Acute and Massive Aortic Thrombosis and Embolic Occlusion in a Patient with COVID-19: A Case Report

AUTHORS

Seyedjavad Davarisani 1 , Javad Koushki 2 , Saeed Moghaddamzade 2 , Hamzeh Sherafati 2 , Mehdi Jamalinik 3 , Ali Abedi 4 , Fatemeh Salaripour 5 , Maryam Sarkardeh 6 , *

1 Student Research Committee, Sabzevar University of Medical Sciences, Sabzevar, Iran

2 Department of Surgery, Imam Reza Hospital, Mashhad University of Medical Sciences, Mashhad, Iran

3 Department of Nursing, Tabas Branch, Islamic Azad University, Tabas, Iran

4 Department of Nursing, Esfarayen Faculty of Medical Sciences, Esfarayen, Iran

5 Department of Radiology, Mother Hospital, Ramhormoz, Iran

6 Surgical Oncology Research Center, Faculty of Medicine, Mashhad University of Medical Sciences, Mashhad, Iran

How to Cite: Davarisani S, Koushki J, Moghaddamzade S, Sherafati H, Jamalinik M , et al. Acute and Massive Aortic Thrombosis and Embolic Occlusion in a Patient with COVID-19: A Case Report. Int J Infect. 2021;8(4):e110736. doi: 10.5812/iji.110736.

ARTICLE INFORMATION

International Journal of Infection: 8 (4); e110736
Published Online: October 12, 2021
Article Type: Case Report
Received: October 31, 2020
Revised: August 8, 2021
Accepted: September 8, 2021
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Abstract

A 73-year-old man with a history of COVID-19 infection from two weeks ago was referred to the Emergency Department with a complaint of colicky and generalized abdominal pain in addition to prior respiratory symptoms. High-resolution Computed Tomography (HRCT) displayed the typical signs of COVID-19 pneumonia. Initially, laboratory tests showed increased C-reactive protein and severe leukocytosis. Because of generalized abdominal pain, spiral abdominal and pelvic CT scans were done, which showed massive irregular and free-floating aortic thrombosis from the carina site to the Superior Mesenteric Artery (SMA) detachment, indicative of acute and life-threatening thrombosis. Filling defects were seen in the middle and distal part of the splenic artery, indicating the embolic occlusion of the splenic artery. The patient was admitted to the Intensive Care Unit (ICU), and he became a candidate for conservative treatment because of the wide extension of thrombosis. Therefore, we should pay more attention to the indirect signs of thrombosis in patients with COVID-19 infection with gastrointestinal symptoms and consider anticoagulant therapy for high-risk patients with COVID-19. The unique feature of our case was acute and extensive arterial thrombosis.

1. Introduction

Gastrointestinal symptoms including nausea, vomiting, constipation, diarrhea, and poor appetite have been reported in up to 39% of Coronavirus Disease 2019 (COVID-19)-infected patients (1). These findings have been confirmed in other studies (2, 3). Recently, new evidence suggests a link between gastrointestinal symptoms and complications such as coagulopathy in COVID-19-infected patients (4-6). New studies have shown that venous and arterial thromboembolic disease may occur in COVID-19 patients due to excessive inflammation, hypoxia, and immobilization, and Diffuse Intravascular Coagulation (DIC) (7-9).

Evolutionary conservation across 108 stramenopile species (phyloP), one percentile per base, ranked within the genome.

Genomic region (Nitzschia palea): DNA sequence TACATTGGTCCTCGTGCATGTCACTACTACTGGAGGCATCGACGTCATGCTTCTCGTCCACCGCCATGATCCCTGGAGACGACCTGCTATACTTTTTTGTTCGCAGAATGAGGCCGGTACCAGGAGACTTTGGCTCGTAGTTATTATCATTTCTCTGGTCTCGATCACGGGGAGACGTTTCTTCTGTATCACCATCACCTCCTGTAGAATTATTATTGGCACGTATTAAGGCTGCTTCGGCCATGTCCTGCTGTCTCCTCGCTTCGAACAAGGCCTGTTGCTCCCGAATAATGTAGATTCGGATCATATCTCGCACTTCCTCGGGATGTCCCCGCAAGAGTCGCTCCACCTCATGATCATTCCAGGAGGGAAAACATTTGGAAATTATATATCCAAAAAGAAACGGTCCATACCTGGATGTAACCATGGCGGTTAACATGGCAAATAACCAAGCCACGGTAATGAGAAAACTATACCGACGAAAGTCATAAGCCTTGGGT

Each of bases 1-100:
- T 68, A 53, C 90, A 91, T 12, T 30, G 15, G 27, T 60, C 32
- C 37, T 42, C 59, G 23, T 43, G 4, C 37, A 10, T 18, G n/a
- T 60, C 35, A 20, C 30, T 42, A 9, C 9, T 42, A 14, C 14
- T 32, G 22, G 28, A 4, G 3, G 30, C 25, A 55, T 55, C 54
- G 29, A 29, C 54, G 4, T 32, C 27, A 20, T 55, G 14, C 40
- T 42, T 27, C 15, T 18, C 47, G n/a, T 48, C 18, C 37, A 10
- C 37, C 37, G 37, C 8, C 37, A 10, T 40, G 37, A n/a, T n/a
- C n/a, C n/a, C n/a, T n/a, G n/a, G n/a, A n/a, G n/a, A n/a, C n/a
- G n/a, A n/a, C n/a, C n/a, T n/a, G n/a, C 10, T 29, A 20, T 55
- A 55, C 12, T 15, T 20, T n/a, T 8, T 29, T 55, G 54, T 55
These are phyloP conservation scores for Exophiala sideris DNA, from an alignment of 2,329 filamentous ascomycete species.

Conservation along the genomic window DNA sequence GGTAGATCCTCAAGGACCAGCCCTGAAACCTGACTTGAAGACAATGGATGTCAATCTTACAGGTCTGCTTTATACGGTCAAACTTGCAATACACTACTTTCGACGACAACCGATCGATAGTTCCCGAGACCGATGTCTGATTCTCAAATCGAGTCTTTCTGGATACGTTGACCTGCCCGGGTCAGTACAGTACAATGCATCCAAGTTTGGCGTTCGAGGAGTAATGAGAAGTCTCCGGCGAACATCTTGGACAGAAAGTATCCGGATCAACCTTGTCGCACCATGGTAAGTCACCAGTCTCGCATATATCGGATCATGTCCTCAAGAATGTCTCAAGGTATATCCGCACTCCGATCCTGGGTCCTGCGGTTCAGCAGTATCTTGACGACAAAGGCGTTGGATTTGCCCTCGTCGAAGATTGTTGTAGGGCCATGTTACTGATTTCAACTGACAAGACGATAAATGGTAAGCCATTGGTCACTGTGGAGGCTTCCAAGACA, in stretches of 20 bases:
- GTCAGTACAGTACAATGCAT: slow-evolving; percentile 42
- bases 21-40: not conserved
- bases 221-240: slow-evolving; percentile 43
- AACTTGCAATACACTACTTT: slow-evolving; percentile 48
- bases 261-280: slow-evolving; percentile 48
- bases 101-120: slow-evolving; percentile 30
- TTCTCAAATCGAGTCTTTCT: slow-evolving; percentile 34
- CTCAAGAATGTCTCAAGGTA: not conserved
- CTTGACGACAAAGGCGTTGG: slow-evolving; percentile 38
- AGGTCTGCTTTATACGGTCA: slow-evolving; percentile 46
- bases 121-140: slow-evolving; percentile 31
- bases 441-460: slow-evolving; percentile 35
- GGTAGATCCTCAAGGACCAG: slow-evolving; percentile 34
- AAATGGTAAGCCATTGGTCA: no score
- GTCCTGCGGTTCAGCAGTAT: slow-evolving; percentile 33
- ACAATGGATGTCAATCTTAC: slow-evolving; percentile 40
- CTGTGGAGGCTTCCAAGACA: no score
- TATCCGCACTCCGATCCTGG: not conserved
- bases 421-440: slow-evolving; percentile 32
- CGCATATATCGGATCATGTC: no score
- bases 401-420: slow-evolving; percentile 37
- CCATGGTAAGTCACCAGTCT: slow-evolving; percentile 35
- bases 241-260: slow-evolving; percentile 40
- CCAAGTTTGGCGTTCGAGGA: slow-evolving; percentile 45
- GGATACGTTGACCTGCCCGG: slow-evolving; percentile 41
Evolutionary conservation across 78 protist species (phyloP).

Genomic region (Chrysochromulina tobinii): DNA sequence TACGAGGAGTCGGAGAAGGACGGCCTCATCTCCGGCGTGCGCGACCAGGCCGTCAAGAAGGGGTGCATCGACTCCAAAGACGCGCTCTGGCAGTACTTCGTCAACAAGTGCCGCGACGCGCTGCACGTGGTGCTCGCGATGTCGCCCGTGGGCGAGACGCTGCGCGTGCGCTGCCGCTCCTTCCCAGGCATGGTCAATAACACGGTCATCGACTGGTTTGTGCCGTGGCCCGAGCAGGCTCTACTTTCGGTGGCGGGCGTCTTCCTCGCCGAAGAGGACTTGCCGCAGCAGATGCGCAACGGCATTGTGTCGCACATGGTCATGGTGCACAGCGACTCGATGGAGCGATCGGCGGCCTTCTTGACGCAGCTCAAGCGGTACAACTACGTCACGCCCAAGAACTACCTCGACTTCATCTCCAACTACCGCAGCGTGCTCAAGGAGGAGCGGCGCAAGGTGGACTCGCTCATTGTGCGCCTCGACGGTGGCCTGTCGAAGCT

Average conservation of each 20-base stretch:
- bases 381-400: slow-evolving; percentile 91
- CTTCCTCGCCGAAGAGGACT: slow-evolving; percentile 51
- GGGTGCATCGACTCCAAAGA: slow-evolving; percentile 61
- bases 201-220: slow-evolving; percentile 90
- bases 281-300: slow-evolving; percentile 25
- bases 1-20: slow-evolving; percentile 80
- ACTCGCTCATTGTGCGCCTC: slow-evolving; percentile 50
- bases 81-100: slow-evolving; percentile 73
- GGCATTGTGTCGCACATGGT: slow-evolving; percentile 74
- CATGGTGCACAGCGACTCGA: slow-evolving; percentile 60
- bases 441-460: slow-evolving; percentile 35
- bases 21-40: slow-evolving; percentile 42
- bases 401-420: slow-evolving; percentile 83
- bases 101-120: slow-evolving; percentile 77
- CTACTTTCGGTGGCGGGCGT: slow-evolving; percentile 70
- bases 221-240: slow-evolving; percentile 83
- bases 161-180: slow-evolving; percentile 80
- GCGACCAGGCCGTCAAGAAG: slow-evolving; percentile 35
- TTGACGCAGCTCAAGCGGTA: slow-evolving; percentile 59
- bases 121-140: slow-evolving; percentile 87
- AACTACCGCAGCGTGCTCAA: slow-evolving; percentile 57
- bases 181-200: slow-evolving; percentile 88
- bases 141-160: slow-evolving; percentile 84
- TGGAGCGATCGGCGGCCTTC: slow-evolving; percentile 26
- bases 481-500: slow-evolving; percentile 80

In this study, clinical features, lab tests, and CT scan findings of acute and massive aortic thrombosis were reported in a 73-year-old patient who was infected by COVID-19 and referred to the hospital with gastrointestinal symptoms.

2. Case Presentation

A 73-year-old man with a history of ischemic heart disease (IHD) was referred to the Emergent Department (ED) because of generalized abdominal pain with anorexia starting one day ago. Two weeks ago, he presented to the hospital with a complaint of fever and acute dyspnea, and after doing a chest CT scan and PCR, the diagnosis of COVID-19 was made for him. After control of his respiratory symptoms, he was discharged without any anticoagulation drug.

Initially, when he returned with abdominal pain, the hemodynamic status was stable (BP: 145/90 mm Hg and pulse rate was 95 bpm), and the patient showed symptoms of acute respiratory insufficiency (RR: 21, O2Sat: 88%). Laboratory tests showed increased C-reactive protein (110 mg/L) and severe leukocytosis (WBC count 28.2 × 1000/mm3), but prothrombin time (PT), activated partial thromboplastin time (aPTT), international normalized ratio (INR) and platelet count were within the normal limits. Blood gas analysis showed no acidosis. The patient's alanine transaminase (ALT) enzyme was excessively increased, but aspartate transaminase (AST) was within the normal range. The PCR test for COVID-19 was still positive on this admission (Table 1). Electrocardiography (ECG) was normal with sinusoidal rhythm and no evidence of atrial fibrillation (AF) rhythm. Also, echocardiography was performed, with no evidence of clot in the heart, and ejection fraction was in the normal range (50%).